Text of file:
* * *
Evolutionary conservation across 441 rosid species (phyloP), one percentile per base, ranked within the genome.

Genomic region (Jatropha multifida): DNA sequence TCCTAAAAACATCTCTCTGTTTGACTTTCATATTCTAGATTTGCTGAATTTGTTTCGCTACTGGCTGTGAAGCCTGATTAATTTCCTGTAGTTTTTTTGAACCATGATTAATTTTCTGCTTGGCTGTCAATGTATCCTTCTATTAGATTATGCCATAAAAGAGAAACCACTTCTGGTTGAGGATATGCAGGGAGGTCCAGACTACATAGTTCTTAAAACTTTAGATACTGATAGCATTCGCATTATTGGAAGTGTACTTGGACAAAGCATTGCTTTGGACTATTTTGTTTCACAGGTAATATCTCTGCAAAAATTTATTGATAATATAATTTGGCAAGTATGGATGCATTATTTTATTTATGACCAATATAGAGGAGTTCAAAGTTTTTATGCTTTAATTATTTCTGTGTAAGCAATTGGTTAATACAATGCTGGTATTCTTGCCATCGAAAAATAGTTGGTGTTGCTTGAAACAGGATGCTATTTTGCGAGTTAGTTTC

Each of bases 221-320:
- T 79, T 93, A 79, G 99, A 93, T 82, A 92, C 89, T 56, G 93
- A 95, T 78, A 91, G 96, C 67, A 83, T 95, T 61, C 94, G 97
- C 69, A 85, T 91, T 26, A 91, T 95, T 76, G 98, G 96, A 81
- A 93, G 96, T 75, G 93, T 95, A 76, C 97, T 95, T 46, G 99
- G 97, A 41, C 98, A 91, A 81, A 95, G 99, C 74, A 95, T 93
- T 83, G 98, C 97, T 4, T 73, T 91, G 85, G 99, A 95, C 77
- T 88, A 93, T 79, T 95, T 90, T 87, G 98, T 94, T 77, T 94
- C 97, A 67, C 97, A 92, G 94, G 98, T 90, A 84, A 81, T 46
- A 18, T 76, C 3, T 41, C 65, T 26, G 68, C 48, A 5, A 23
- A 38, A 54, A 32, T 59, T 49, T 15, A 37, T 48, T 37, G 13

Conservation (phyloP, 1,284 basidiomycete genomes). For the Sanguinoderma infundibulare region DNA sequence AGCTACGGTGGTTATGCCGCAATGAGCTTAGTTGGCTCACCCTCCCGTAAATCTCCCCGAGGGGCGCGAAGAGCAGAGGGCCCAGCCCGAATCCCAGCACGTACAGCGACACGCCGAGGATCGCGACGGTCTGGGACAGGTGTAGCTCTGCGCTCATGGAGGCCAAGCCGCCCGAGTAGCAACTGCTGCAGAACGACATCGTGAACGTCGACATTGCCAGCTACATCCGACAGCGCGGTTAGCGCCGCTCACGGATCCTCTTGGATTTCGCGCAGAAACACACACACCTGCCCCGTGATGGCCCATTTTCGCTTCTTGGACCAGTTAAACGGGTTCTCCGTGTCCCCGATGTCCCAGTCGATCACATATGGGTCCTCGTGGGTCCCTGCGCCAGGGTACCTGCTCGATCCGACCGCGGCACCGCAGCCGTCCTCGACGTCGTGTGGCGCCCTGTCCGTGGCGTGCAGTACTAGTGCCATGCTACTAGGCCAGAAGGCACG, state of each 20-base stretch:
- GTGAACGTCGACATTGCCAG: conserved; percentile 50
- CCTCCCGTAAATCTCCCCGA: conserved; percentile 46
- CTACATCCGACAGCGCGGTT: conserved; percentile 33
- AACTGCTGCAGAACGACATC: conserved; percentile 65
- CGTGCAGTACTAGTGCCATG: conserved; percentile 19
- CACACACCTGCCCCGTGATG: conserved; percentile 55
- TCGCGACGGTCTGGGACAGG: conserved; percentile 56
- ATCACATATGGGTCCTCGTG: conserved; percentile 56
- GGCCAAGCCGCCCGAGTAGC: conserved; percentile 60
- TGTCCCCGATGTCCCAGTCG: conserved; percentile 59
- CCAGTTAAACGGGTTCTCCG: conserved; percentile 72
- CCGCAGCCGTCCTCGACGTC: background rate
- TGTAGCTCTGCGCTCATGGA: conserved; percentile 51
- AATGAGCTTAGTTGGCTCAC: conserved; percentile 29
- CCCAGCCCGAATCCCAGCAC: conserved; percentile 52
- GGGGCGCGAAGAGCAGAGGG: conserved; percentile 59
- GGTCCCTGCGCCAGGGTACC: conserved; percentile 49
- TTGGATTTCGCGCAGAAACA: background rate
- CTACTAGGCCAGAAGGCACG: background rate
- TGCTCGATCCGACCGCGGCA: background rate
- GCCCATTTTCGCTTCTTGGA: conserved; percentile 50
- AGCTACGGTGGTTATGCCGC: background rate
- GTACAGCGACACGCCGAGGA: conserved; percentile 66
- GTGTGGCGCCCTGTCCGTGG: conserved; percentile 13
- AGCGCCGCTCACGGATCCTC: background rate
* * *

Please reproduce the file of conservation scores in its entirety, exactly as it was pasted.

Evolutionary conservation across 441 rosid species (phyloP), one percentile per base, ranked within the genome.

Genomic region (Jatropha multifida): DNA sequence TCCTAAAAACATCTCTCTGTTTGACTTTCATATTCTAGATTTGCTGAATTTGTTTCGCTACTGGCTGTGAAGCCTGATTAATTTCCTGTAGTTTTTTTGAACCATGATTAATTTTCTGCTTGGCTGTCAATGTATCCTTCTATTAGATTATGCCATAAAAGAGAAACCACTTCTGGTTGAGGATATGCAGGGAGGTCCAGACTACATAGTTCTTAAAACTTTAGATACTGATAGCATTCGCATTATTGGAAGTGTACTTGGACAAAGCATTGCTTTGGACTATTTTGTTTCACAGGTAATATCTCTGCAAAAATTTATTGATAATATAATTTGGCAAGTATGGATGCATTATTTTATTTATGACCAATATAGAGGAGTTCAAAGTTTTTATGCTTTAATTATTTCTGTGTAAGCAATTGGTTAATACAATGCTGGTATTCTTGCCATCGAAAAATAGTTGGTGTTGCTTGAAACAGGATGCTATTTTGCGAGTTAGTTTC

Each of bases 221-320:
- T 79, T 93, A 79, G 99, A 93, T 82, A 92, C 89, T 56, G 93
- A 95, T 78, A 91, G 96, C 67, A 83, T 95, T 61, C 94, G 97
- C 69, A 85, T 91, T 26, A 91, T 95, T 76, G 98, G 96, A 81
- A 93, G 96, T 75, G 93, T 95, A 76, C 97, T 95, T 46, G 99
- G 97, A 41, C 98, A 91, A 81, A 95, G 99, C 74, A 95, T 93
- T 83, G 98, C 97, T 4, T 73, T 91, G 85, G 99, A 95, C 77
- T 88, A 93, T 79, T 95, T 90, T 87, G 98, T 94, T 77, T 94
- C 97, A 67, C 97, A 92, G 94, G 98, T 90, A 84, A 81, T 46
- A 18, T 76, C 3, T 41, C 65, T 26, G 68, C 48, A 5, A 23
- A 38, A 54, A 32, T 59, T 49, T 15, A 37, T 48, T 37, G 13

Conservation (phyloP, 1,284 basidiomycete genomes). For the Sanguinoderma infundibulare region DNA sequence AGCTACGGTGGTTATGCCGCAATGAGCTTAGTTGGCTCACCCTCCCGTAAATCTCCCCGAGGGGCGCGAAGAGCAGAGGGCCCAGCCCGAATCCCAGCACGTACAGCGACACGCCGAGGATCGCGACGGTCTGGGACAGGTGTAGCTCTGCGCTCATGGAGGCCAAGCCGCCCGAGTAGCAACTGCTGCAGAACGACATCGTGAACGTCGACATTGCCAGCTACATCCGACAGCGCGGTTAGCGCCGCTCACGGATCCTCTTGGATTTCGCGCAGAAACACACACACCTGCCCCGTGATGGCCCATTTTCGCTTCTTGGACCAGTTAAACGGGTTCTCCGTGTCCCCGATGTCCCAGTCGATCACATATGGGTCCTCGTGGGTCCCTGCGCCAGGGTACCTGCTCGATCCGACCGCGGCACCGCAGCCGTCCTCGACGTCGTGTGGCGCCCTGTCCGTGGCGTGCAGTACTAGTGCCATGCTACTAGGCCAGAAGGCACG, state of each 20-base stretch:
- GTGAACGTCGACATTGCCAG: conserved; percentile 50
- CCTCCCGTAAATCTCCCCGA: conserved; percentile 46
- CTACATCCGACAGCGCGGTT: conserved; percentile 33
- AACTGCTGCAGAACGACATC: conserved; percentile 65
- CGTGCAGTACTAGTGCCATG: conserved; percentile 19
- CACACACCTGCCCCGTGATG: conserved; percentile 55
- TCGCGACGGTCTGGGACAGG: conserved; percentile 56
- ATCACATATGGGTCCTCGTG: conserved; percentile 56
- GGCCAAGCCGCCCGAGTAGC: conserved; percentile 60
- TGTCCCCGATGTCCCAGTCG: conserved; percentile 59
- CCAGTTAAACGGGTTCTCCG: conserved; percentile 72
- CCGCAGCCGTCCTCGACGTC: background rate
- TGTAGCTCTGCGCTCATGGA: conserved; percentile 51
- AATGAGCTTAGTTGGCTCAC: conserved; percentile 29
- CCCAGCCCGAATCCCAGCAC: conserved; percentile 52
- GGGGCGCGAAGAGCAGAGGG: conserved; percentile 59
- GGTCCCTGCGCCAGGGTACC: conserved; percentile 49
- TTGGATTTCGCGCAGAAACA: background rate
- CTACTAGGCCAGAAGGCACG: background rate
- TGCTCGATCCGACCGCGGCA: background rate
- GCCCATTTTCGCTTCTTGGA: conserved; percentile 50
- AGCTACGGTGGTTATGCCGC: background rate
- GTACAGCGACACGCCGAGGA: conserved; percentile 66
- GTGTGGCGCCCTGTCCGTGG: conserved; percentile 13
- AGCGCCGCTCACGGATCCTC: background rate